Proteas show fight to level series
South Africa came back from a poor position to pull off a stunning last-ball win in Taunton as they levelled the Twenty20 series and set up an exciting decider in Cardiff on Sunday.
England had been 125 for one after 13 overs in pursuit of 175 when Chris Morris (2-18) took the wicket of Johnny Bairstow (47), conceded only two runs of his final over and helped claw his side back into the game.
He was named man of the match for his efforts after his fellow bowlers restricted England to 171 for six, which gave South Africa a three-run win.
Both sides chose to rotate their squads as South Africa looked to bolster their bowling and England blooded two more debutants and made a couple of other changes.
Morne Morkel, Chris Morris and Dane Paterson took the places of Imran Tahir, Dwaine Pretorious and Wayne Parnell.
For England all-rounder, Liam Livingstone, and the South African-born seamer with a strong Zimbabwe cricket heritage, Tom Curran, were awarded caps. Sam Billings got the nod in Alex Hales’ place and Liam Plunkett played for a rested Mark Wood.
Eoin Morgan won the toss and elected to bowl first and who would blame after his side chased so well at the Rose Bowl, especially given that the Taunton wicket is famous for high-scoring chases.
JJ Smuts put up a much better showing and a busy start took the visitors to 57 for one in the eighth before Mangaliso Mosehle (15) joined opener Reeza Hendricks (7) back in the pavilion.
De Villiers (46) and Smuts (45) took South Africa to 90 for two at the half-way mark – a solid base from which to launch to a good score on this tiny postage stamp on a ground.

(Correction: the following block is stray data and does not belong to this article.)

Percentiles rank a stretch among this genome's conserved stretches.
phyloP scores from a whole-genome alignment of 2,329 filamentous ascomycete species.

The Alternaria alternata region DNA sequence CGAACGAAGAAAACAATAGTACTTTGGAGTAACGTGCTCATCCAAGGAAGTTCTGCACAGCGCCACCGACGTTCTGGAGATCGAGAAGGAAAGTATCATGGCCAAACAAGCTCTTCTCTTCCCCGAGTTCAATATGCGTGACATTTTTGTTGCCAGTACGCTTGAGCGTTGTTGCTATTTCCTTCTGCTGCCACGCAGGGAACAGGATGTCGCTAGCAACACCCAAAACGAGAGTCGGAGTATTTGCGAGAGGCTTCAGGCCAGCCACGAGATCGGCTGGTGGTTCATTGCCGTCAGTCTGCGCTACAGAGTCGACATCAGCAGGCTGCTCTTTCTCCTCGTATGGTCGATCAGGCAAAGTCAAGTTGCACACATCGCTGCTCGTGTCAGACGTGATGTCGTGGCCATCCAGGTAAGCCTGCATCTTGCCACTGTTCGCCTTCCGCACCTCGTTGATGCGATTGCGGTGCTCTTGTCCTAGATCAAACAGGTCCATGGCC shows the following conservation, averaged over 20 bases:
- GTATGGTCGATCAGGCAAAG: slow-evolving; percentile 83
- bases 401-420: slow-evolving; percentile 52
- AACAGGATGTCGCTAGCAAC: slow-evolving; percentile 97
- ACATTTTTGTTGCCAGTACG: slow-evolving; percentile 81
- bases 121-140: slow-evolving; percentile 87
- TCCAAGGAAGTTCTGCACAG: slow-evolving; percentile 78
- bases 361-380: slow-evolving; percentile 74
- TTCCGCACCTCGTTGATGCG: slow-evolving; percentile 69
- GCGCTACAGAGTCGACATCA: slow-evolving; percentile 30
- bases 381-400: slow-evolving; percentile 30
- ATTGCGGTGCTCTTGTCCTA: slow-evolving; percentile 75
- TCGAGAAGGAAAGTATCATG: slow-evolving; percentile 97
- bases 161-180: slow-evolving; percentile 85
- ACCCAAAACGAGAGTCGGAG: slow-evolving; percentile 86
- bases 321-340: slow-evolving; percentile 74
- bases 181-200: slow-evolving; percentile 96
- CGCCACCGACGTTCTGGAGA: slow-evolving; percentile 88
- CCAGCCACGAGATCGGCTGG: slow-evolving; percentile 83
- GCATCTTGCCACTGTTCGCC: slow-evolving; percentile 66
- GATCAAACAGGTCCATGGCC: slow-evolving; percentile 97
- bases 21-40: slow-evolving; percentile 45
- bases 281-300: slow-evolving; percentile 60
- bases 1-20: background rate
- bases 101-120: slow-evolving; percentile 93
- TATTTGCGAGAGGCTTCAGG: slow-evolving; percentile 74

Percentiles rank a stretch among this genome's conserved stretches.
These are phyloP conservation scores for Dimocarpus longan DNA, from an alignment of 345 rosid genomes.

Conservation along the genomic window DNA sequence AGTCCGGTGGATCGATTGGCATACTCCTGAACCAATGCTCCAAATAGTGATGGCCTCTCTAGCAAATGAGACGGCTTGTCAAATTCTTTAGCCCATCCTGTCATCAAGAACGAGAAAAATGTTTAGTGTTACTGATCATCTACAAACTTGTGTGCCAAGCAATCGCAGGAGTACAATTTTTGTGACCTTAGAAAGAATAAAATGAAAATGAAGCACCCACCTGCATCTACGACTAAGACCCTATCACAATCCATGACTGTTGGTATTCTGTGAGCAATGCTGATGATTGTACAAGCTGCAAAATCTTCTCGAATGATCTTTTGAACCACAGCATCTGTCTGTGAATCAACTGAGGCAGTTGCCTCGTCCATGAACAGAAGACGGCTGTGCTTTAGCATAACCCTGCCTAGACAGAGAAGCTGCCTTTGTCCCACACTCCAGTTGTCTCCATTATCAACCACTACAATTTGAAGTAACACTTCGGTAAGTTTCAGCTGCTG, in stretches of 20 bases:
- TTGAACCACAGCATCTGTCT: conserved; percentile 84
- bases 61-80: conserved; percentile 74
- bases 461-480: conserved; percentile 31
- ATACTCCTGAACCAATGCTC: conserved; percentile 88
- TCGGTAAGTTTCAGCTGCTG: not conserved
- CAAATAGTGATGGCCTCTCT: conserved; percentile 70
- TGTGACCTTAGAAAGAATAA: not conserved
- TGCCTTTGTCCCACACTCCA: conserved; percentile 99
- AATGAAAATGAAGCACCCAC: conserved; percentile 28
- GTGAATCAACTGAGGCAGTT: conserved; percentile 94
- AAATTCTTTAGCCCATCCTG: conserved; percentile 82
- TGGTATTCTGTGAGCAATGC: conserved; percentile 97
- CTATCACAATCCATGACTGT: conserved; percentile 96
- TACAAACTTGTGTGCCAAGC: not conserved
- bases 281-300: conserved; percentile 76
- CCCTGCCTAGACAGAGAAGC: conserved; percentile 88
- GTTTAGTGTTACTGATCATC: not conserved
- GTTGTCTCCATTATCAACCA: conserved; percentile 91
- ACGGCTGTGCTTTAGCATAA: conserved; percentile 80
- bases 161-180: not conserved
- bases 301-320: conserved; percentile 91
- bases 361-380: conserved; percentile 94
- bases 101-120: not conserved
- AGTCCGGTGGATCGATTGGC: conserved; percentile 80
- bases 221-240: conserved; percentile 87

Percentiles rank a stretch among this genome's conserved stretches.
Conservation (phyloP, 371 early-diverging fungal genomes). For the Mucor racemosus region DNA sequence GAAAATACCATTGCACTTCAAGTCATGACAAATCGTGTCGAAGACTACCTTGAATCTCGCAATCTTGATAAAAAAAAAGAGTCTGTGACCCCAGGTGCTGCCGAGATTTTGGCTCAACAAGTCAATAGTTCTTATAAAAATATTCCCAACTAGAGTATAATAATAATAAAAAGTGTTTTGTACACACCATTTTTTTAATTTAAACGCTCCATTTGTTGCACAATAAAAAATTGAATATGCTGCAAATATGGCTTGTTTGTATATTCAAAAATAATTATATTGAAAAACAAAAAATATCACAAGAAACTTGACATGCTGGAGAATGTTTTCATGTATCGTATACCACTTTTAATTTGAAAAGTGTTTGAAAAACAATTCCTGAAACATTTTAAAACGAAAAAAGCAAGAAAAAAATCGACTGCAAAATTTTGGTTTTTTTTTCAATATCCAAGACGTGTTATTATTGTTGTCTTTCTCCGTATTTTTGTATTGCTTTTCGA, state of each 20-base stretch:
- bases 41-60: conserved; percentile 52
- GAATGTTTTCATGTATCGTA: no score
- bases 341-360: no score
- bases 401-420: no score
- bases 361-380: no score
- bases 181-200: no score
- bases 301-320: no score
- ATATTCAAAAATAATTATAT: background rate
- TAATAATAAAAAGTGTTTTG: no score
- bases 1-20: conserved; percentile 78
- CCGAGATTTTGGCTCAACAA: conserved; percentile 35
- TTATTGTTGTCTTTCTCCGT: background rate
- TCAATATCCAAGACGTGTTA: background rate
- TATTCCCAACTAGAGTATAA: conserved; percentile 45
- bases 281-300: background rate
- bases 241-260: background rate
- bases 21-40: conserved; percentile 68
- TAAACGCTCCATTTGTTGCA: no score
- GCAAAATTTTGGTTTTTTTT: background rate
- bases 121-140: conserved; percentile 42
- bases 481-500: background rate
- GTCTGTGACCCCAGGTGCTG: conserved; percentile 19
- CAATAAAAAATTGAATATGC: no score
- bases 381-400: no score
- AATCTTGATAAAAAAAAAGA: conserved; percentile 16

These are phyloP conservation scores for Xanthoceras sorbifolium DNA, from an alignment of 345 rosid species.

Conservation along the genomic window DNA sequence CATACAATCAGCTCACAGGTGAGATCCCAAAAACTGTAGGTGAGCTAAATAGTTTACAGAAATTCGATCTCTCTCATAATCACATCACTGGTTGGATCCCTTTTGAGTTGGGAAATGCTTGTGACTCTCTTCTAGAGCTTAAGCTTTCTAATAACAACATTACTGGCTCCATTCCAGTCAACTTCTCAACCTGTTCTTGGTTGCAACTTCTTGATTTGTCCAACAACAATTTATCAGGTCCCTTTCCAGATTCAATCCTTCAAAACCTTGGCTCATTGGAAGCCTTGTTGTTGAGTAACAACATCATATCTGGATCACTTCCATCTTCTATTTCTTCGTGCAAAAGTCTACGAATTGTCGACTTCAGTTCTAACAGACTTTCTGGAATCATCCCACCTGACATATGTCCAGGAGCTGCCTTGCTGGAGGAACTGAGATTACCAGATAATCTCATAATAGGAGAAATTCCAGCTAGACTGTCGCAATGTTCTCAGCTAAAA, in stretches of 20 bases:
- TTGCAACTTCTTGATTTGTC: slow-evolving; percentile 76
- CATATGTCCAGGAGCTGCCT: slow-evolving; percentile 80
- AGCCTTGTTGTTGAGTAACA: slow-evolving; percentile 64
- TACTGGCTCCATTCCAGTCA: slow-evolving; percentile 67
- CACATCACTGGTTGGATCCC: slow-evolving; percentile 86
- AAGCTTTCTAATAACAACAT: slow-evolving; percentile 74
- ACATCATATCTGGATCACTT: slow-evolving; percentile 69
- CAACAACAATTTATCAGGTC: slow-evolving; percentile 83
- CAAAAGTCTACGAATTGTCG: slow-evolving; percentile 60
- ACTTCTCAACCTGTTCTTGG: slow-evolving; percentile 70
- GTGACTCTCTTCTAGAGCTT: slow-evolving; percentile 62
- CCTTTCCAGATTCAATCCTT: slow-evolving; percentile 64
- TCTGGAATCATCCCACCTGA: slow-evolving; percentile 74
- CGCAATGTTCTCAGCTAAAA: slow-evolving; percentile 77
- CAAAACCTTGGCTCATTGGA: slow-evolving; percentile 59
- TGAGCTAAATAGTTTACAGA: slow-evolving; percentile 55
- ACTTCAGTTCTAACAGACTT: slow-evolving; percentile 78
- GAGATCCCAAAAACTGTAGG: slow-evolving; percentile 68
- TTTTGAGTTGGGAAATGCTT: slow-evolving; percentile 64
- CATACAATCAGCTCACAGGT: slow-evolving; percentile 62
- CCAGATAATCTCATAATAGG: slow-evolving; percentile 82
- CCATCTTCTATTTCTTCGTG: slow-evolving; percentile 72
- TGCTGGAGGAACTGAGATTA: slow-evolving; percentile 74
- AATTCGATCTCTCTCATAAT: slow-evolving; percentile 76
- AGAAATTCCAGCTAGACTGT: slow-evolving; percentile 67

But the Proteas would never really go up a gear as England bowled well and wickets fell regularly.
De Villiers made a quick 46 runs from only 20 balls, despite not timing the ball particularly well, and after he holed out off David Willey (1-29), the innings lost momentum.
Curran (3-33) starred on debut as he claimed the wickets of dangerous batsmen Ferhaan Behardien (32) and Chris Morris (12) and South Africa could only muster 174 for eight on a wicket where they say you need 200 for par.
Jason Roy (67) and Johnny Bairstow (47) looked to have the match and the series sewn up as they put on 110 runs for the second wicket but Bairstow fell to Morris and then Roy was ruled out by the third umpire for obstructing the field.
It was a controversial decision, to say the least, as he made a wide turn half way down the pitch but then ran a straight course to make his ground when he was hit by a throw from the fielder Andile Phehlukwayo. He may have turned to the side from which the fielder would throw the ball towards the stumps but it seems very harsh to decree that he changed his course to get in the way of the throw.
Livingstone was then given a life as he was caught off an edge and a shoulder before Buttler (10) and Morgan (6) failed to get going.
England suddenly needed 12 off the last over and Phehlukwayo started well as he conceded singles off the first three balls. Livingstone (16) was then run out going for a second and England needed eight off the last two balls.
Dawson (7 not out) then cracked a one bounce four over extra but he was unable to get any bat on the final delivery and South Africa breathed a lot more easily as they claimed a narrow three-run win off the final ball.
It was just a Twenty20 game at a little ground that hasn’t seen international cricket for nearly 25 years but it may just prove the turning point in what has been a far-from-ideal tour so far. Their coach, Russell Domingo, flew home yesterday for a family emergency (his mother had a terrible car crash) and the most important part is this tour is yet to come.
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